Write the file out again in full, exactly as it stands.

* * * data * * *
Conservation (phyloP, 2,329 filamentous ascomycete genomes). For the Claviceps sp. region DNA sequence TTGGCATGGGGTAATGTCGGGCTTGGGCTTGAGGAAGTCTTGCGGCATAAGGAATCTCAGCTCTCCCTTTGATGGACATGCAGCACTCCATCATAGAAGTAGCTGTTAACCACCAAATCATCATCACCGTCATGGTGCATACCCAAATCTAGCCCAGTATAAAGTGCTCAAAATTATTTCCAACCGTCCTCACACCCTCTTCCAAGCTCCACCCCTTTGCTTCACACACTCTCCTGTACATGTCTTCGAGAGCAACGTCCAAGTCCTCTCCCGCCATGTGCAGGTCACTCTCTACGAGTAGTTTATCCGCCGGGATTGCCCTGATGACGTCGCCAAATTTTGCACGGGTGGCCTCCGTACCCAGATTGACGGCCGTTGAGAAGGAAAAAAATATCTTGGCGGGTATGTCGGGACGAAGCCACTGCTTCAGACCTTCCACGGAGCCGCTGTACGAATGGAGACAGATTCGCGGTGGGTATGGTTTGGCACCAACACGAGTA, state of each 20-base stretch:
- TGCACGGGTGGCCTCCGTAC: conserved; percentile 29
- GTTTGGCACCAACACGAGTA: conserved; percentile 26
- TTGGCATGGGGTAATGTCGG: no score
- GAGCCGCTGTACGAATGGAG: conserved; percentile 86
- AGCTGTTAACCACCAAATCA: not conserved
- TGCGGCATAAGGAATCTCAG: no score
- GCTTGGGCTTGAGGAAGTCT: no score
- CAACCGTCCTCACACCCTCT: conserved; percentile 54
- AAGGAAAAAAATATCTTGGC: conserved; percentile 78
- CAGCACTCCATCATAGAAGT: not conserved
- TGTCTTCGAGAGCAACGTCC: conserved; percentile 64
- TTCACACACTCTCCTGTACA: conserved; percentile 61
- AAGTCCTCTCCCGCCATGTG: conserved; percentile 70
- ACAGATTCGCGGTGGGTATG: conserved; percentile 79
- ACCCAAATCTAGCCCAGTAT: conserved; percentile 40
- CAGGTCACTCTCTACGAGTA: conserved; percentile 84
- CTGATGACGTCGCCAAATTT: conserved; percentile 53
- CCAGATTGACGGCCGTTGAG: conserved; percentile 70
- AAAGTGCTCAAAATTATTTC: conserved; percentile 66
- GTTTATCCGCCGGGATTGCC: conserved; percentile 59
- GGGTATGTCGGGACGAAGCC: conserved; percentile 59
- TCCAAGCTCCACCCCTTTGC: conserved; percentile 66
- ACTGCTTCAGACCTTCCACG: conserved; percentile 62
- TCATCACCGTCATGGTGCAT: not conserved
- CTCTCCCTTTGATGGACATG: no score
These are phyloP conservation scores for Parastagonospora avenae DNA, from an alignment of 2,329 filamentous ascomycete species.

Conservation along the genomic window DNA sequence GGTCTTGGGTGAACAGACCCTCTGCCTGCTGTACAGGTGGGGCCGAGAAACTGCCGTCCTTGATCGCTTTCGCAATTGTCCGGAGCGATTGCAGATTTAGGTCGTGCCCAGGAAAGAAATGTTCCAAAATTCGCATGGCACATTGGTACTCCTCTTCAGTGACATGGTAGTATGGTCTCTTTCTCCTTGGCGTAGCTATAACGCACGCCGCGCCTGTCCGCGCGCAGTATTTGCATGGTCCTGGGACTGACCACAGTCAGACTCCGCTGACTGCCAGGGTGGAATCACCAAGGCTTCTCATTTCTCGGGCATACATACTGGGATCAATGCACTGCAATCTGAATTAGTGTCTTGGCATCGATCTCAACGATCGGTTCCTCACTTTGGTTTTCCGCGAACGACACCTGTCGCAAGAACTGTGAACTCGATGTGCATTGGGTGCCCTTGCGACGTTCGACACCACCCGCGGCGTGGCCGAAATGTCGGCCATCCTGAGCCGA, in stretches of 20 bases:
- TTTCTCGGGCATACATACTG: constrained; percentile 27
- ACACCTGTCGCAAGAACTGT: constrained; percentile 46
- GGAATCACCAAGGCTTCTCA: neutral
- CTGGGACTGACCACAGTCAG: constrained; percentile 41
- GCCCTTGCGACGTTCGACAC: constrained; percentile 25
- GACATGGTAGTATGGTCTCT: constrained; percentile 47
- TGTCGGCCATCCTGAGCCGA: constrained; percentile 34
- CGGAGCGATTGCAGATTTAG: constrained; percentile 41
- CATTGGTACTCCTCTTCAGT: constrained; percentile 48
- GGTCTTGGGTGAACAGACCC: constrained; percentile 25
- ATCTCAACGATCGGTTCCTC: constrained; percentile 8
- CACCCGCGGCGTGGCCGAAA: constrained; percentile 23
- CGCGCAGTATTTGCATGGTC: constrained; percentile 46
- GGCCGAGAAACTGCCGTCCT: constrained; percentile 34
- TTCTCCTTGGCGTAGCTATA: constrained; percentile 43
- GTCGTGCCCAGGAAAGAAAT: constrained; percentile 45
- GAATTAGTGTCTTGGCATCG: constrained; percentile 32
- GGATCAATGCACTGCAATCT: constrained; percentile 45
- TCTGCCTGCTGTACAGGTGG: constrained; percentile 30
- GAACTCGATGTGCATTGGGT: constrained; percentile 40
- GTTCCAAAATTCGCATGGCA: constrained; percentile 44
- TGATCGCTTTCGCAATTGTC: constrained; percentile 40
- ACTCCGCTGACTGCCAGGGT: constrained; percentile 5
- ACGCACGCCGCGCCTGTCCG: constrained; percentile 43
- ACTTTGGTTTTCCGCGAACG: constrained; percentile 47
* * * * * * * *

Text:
Conservation (phyloP, 2,329 filamentous ascomycete genomes). For the Claviceps sp. region DNA sequence TTGGCATGGGGTAATGTCGGGCTTGGGCTTGAGGAAGTCTTGCGGCATAAGGAATCTCAGCTCTCCCTTTGATGGACATGCAGCACTCCATCATAGAAGTAGCTGTTAACCACCAAATCATCATCACCGTCATGGTGCATACCCAAATCTAGCCCAGTATAAAGTGCTCAAAATTATTTCCAACCGTCCTCACACCCTCTTCCAAGCTCCACCCCTTTGCTTCACACACTCTCCTGTACATGTCTTCGAGAGCAACGTCCAAGTCCTCTCCCGCCATGTGCAGGTCACTCTCTACGAGTAGTTTATCCGCCGGGATTGCCCTGATGACGTCGCCAAATTTTGCACGGGTGGCCTCCGTACCCAGATTGACGGCCGTTGAGAAGGAAAAAAATATCTTGGCGGGTATGTCGGGACGAAGCCACTGCTTCAGACCTTCCACGGAGCCGCTGTACGAATGGAGACAGATTCGCGGTGGGTATGGTTTGGCACCAACACGAGTA, state of each 20-base stretch:
- TGCACGGGTGGCCTCCGTAC: conserved; percentile 29
- GTTTGGCACCAACACGAGTA: conserved; percentile 26
- TTGGCATGGGGTAATGTCGG: no score
- GAGCCGCTGTACGAATGGAG: conserved; percentile 86
- AGCTGTTAACCACCAAATCA: not conserved
- TGCGGCATAAGGAATCTCAG: no score
- GCTTGGGCTTGAGGAAGTCT: no score
- CAACCGTCCTCACACCCTCT: conserved; percentile 54
- AAGGAAAAAAATATCTTGGC: conserved; percentile 78
- CAGCACTCCATCATAGAAGT: not conserved
- TGTCTTCGAGAGCAACGTCC: conserved; percentile 64
- TTCACACACTCTCCTGTACA: conserved; percentile 61
- AAGTCCTCTCCCGCCATGTG: conserved; percentile 70
- ACAGATTCGCGGTGGGTATG: conserved; percentile 79
- ACCCAAATCTAGCCCAGTAT: conserved; percentile 40
- CAGGTCACTCTCTACGAGTA: conserved; percentile 84
- CTGATGACGTCGCCAAATTT: conserved; percentile 53
- CCAGATTGACGGCCGTTGAG: conserved; percentile 70
- AAAGTGCTCAAAATTATTTC: conserved; percentile 66
- GTTTATCCGCCGGGATTGCC: conserved; percentile 59
- GGGTATGTCGGGACGAAGCC: conserved; percentile 59
- TCCAAGCTCCACCCCTTTGC: conserved; percentile 66
- ACTGCTTCAGACCTTCCACG: conserved; percentile 62
- TCATCACCGTCATGGTGCAT: not conserved
- CTCTCCCTTTGATGGACATG: no score
These are phyloP conservation scores for Parastagonospora avenae DNA, from an alignment of 2,329 filamentous ascomycete species.

Conservation along the genomic window DNA sequence GGTCTTGGGTGAACAGACCCTCTGCCTGCTGTACAGGTGGGGCCGAGAAACTGCCGTCCTTGATCGCTTTCGCAATTGTCCGGAGCGATTGCAGATTTAGGTCGTGCCCAGGAAAGAAATGTTCCAAAATTCGCATGGCACATTGGTACTCCTCTTCAGTGACATGGTAGTATGGTCTCTTTCTCCTTGGCGTAGCTATAACGCACGCCGCGCCTGTCCGCGCGCAGTATTTGCATGGTCCTGGGACTGACCACAGTCAGACTCCGCTGACTGCCAGGGTGGAATCACCAAGGCTTCTCATTTCTCGGGCATACATACTGGGATCAATGCACTGCAATCTGAATTAGTGTCTTGGCATCGATCTCAACGATCGGTTCCTCACTTTGGTTTTCCGCGAACGACACCTGTCGCAAGAACTGTGAACTCGATGTGCATTGGGTGCCCTTGCGACGTTCGACACCACCCGCGGCGTGGCCGAAATGTCGGCCATCCTGAGCCGA, in stretches of 20 bases:
- TTTCTCGGGCATACATACTG: constrained; percentile 27
- ACACCTGTCGCAAGAACTGT: constrained; percentile 46
- GGAATCACCAAGGCTTCTCA: neutral
- CTGGGACTGACCACAGTCAG: constrained; percentile 41
- GCCCTTGCGACGTTCGACAC: constrained; percentile 25
- GACATGGTAGTATGGTCTCT: constrained; percentile 47
- TGTCGGCCATCCTGAGCCGA: constrained; percentile 34
- CGGAGCGATTGCAGATTTAG: constrained; percentile 41
- CATTGGTACTCCTCTTCAGT: constrained; percentile 48
- GGTCTTGGGTGAACAGACCC: constrained; percentile 25
- ATCTCAACGATCGGTTCCTC: constrained; percentile 8
- CACCCGCGGCGTGGCCGAAA: constrained; percentile 23
- CGCGCAGTATTTGCATGGTC: constrained; percentile 46
- GGCCGAGAAACTGCCGTCCT: constrained; percentile 34
- TTCTCCTTGGCGTAGCTATA: constrained; percentile 43
- GTCGTGCCCAGGAAAGAAAT: constrained; percentile 45
- GAATTAGTGTCTTGGCATCG: constrained; percentile 32
- GGATCAATGCACTGCAATCT: constrained; percentile 45
- TCTGCCTGCTGTACAGGTGG: constrained; percentile 30
- GAACTCGATGTGCATTGGGT: constrained; percentile 40
- GTTCCAAAATTCGCATGGCA: constrained; percentile 44
- TGATCGCTTTCGCAATTGTC: constrained; percentile 40
- ACTCCGCTGACTGCCAGGGT: constrained; percentile 5
- ACGCACGCCGCGCCTGTCCG: constrained; percentile 43
- ACTTTGGTTTTCCGCGAACG: constrained; percentile 47